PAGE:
Something different happens with a woman’s body when she reaches the age of 45 and beyond. Some of the women I have worked with tell me that they feel as though their body has suddenly taken on a mind of its own.
Menopause is a period of a woman’s life that should not be seen as a “disease” and is a perfectly healthy and natural process that should be welcomed and enjoyed. But for some women, I commonly hear a number of concerns…
- Where did this weight come from?
- Where did my hair go?
- (Where did this other hair come from?)
- Why am I burning up in the middle of the night when it’s 30 degrees outside?
- I haven’t had acne since I was in my 20’s!
- Geez, my youngest just left for college, and now instead of more energy, I seem to have less energy.
- I simply can’t sleep through the night anymore. If I’m not having a hot flash, I’m running to the bathroom or waking up as wired as can be.
- Is hormone replacement right for me?
A woman’s forties can be full of new surprises.
The whirlwind of your 20’s and 30’s seemed to have blurred on by. The kids might have finally moved out and you may be left with an open house, a husband who hasn’t cleaned the garage since 2001, and some aspirations you would like to start pursuing again.
Sometimes, the mind says one thing, and the body says “Whoa, wait just a minute.”
Going through menopause is a natural part of a woman’s life, and although there will be some hills and valleys, it doesn’t have to be a rollercoaster ride.
What is Menopause?
Menopause is characterized by a steady drop in your production of progesterone and estrogen that begins as early as your late thirties and as late as your mid-fifties. This is followed by your menstrual cycle slowly coming to a complete stop usually by the age of 55 years.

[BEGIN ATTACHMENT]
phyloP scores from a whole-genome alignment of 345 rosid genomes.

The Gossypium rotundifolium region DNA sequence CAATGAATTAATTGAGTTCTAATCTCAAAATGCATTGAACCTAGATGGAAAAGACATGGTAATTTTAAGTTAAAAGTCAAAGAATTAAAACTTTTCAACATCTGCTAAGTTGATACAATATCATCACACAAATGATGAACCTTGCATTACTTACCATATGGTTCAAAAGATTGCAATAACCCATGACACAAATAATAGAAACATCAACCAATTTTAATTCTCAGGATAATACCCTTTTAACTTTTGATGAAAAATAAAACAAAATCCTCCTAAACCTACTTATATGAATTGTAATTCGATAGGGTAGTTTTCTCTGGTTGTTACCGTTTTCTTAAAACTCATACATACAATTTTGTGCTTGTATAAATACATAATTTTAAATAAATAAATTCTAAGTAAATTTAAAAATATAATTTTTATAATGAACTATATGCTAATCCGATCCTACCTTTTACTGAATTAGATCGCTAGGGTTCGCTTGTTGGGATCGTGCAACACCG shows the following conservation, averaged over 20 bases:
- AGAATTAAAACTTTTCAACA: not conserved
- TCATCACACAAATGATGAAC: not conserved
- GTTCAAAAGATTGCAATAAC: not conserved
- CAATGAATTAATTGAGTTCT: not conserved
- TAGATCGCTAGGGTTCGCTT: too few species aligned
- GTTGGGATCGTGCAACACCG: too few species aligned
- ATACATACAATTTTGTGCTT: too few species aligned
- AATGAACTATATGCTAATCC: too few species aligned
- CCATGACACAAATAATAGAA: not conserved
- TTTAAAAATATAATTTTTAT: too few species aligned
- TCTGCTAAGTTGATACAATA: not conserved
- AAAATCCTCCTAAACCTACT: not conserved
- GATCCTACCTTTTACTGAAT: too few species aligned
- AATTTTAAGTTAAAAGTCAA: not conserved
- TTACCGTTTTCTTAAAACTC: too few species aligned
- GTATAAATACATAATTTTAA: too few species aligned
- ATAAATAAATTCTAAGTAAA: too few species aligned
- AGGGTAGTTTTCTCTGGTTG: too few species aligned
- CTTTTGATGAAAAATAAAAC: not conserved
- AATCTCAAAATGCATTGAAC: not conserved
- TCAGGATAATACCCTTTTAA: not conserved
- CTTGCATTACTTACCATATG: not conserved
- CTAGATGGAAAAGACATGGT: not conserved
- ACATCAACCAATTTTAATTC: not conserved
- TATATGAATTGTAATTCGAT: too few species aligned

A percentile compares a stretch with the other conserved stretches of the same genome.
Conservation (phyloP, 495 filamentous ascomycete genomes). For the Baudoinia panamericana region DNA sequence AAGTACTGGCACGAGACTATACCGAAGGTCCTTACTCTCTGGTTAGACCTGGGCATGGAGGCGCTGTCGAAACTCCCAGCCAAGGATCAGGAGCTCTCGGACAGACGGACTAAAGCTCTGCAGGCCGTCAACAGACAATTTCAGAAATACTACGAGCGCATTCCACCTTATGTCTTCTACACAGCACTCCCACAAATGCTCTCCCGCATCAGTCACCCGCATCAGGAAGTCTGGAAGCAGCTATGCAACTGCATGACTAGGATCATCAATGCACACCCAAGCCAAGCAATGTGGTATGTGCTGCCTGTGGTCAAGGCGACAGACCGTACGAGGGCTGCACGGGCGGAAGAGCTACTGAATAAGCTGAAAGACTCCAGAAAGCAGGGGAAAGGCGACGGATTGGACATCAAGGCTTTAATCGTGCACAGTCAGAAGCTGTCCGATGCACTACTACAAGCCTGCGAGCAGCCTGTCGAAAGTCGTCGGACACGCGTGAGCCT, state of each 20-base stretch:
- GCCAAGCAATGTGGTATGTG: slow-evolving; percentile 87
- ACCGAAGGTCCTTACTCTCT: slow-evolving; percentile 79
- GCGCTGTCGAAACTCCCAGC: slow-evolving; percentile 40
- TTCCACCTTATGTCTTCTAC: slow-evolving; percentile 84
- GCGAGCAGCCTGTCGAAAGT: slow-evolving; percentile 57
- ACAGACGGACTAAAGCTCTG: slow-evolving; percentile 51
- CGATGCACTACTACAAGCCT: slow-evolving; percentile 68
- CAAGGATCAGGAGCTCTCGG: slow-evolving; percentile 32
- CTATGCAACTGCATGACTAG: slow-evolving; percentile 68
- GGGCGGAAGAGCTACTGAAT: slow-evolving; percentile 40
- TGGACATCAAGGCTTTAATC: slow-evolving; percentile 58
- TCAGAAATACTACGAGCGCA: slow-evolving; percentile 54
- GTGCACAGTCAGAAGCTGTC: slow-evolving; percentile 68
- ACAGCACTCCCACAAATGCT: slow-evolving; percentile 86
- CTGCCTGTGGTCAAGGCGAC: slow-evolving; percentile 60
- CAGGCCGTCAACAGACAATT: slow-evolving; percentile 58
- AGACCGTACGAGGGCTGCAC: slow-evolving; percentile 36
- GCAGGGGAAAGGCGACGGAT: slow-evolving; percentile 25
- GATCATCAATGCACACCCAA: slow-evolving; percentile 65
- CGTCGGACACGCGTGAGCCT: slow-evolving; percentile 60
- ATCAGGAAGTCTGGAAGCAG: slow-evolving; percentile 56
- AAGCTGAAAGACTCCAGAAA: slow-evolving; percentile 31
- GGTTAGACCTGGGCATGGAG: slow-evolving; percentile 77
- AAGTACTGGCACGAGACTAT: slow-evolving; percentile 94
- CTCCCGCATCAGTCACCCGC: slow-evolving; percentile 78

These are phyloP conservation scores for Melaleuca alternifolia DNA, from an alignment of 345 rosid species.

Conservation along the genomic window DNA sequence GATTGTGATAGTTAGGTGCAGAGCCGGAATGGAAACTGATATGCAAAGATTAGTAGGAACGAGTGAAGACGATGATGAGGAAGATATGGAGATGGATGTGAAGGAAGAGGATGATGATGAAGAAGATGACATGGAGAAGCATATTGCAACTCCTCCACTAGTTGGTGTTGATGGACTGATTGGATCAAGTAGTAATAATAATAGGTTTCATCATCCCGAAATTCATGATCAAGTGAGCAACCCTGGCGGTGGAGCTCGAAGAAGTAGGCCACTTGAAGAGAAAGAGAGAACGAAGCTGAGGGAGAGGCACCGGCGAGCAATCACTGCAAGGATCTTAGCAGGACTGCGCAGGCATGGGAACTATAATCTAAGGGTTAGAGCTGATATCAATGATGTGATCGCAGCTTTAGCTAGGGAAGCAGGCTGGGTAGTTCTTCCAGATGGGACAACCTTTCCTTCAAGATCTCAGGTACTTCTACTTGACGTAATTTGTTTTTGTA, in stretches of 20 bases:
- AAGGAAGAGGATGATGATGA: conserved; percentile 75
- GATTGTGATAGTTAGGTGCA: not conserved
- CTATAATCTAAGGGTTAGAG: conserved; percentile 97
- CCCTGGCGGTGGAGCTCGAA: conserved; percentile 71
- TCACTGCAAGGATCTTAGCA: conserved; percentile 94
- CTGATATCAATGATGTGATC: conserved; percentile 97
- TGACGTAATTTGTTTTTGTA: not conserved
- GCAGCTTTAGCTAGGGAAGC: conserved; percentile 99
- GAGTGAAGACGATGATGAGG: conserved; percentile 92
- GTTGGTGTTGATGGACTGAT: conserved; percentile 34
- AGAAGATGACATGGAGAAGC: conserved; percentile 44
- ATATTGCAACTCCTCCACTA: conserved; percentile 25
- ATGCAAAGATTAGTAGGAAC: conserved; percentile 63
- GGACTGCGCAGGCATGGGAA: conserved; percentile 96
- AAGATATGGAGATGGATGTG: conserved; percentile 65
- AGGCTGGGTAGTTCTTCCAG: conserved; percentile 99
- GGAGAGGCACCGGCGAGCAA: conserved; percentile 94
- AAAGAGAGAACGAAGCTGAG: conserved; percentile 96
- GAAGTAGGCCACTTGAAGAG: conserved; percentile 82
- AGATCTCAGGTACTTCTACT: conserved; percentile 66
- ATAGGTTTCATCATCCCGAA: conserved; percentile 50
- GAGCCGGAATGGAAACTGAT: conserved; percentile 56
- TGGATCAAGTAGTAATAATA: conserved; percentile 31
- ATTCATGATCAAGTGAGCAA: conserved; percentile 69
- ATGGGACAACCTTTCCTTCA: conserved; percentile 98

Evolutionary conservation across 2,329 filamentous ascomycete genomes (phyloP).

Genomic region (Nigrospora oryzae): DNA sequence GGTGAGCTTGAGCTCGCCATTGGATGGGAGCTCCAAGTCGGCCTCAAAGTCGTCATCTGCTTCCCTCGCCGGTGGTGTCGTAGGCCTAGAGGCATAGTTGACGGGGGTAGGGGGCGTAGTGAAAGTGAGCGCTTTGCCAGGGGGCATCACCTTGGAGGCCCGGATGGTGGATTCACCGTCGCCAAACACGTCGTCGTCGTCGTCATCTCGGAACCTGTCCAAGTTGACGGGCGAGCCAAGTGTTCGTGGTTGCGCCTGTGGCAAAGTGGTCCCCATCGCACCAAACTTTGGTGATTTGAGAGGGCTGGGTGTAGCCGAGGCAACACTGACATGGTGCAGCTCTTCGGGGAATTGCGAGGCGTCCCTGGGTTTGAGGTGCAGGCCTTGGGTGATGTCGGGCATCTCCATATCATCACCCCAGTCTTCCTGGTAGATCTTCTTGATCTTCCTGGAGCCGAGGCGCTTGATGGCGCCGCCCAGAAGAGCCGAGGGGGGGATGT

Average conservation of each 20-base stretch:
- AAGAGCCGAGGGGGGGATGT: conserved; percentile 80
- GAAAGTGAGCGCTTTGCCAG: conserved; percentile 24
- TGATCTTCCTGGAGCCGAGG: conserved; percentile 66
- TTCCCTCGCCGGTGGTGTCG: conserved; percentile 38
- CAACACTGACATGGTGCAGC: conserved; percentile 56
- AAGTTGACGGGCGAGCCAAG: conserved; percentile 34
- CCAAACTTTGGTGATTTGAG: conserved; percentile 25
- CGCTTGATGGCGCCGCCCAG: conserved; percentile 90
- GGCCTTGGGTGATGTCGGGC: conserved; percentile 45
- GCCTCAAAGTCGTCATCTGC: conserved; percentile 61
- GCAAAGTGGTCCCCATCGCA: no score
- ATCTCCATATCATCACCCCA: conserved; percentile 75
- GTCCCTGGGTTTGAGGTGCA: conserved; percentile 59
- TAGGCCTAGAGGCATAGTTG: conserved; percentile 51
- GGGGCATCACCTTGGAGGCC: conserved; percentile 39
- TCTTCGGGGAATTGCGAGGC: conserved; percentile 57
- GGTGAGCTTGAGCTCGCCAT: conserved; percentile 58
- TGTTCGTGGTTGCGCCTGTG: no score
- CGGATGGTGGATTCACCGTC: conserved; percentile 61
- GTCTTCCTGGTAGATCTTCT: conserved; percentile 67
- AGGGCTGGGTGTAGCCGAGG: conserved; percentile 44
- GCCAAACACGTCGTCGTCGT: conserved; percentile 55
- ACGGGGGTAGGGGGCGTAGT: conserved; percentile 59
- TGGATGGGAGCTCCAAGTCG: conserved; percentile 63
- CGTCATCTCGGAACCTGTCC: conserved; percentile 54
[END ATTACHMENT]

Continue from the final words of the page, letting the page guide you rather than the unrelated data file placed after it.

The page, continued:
Once your menstrual cycle has completely stopped for a full year, a women is considered to be fully through menopause.
The symptoms are wide and vary at differing intensities – and it’s important to note that many women will progress through menopause without any problems. While menopause is shared by all women, the experience tends to be rather unique.
Menopausal symptoms may include:
- Vaginal dryness
- Night Sweats
- Loss of Urinary Control
- Skin Flushing
- Hair loss/thinning
- Unwanted hair growth
- Pounding heartbeat
- Loss of Libido
- Irregular Menstrual Cycles
- Achy Joints and Muscles
- Mood Swings
- Bone Loss
- Weight gain
Why Are My Menopausal Symptoms So Severe?
Some women experience particularly severe symptoms when they go through their peri-menopausal years.
This can be due to a more dramatic drop in hormones, but in my experience, the biggest culprit is STRESS.
Stress hormones and sex hormones share a common thread.
The raw materials that make your stress hormones, just happen to be the same precursors to your sex hormones. The body treats its functions like a hospital triage unit, and stress (physical, chemical, & emotional) is treated as its number one concern, at the expense of the production of other hormones.
So women can experience hormonal problems well before they hit their peri-menopausal years; unfortunately, when menopause comes, the symptoms may hit even harder.
When the ovaries stop or slow production of female hormones, the stress glands are the only source of hormone raw materials. Except the stress glands are already taxed, and have no raw materials left to produce your female hormones effectively.
When you are stressed out, the body’s primary concern is to produce a hormone called cortisol. When you produce large amounts of cortisol, you naturally “steal” production from progesterone, estrogen and testosterone.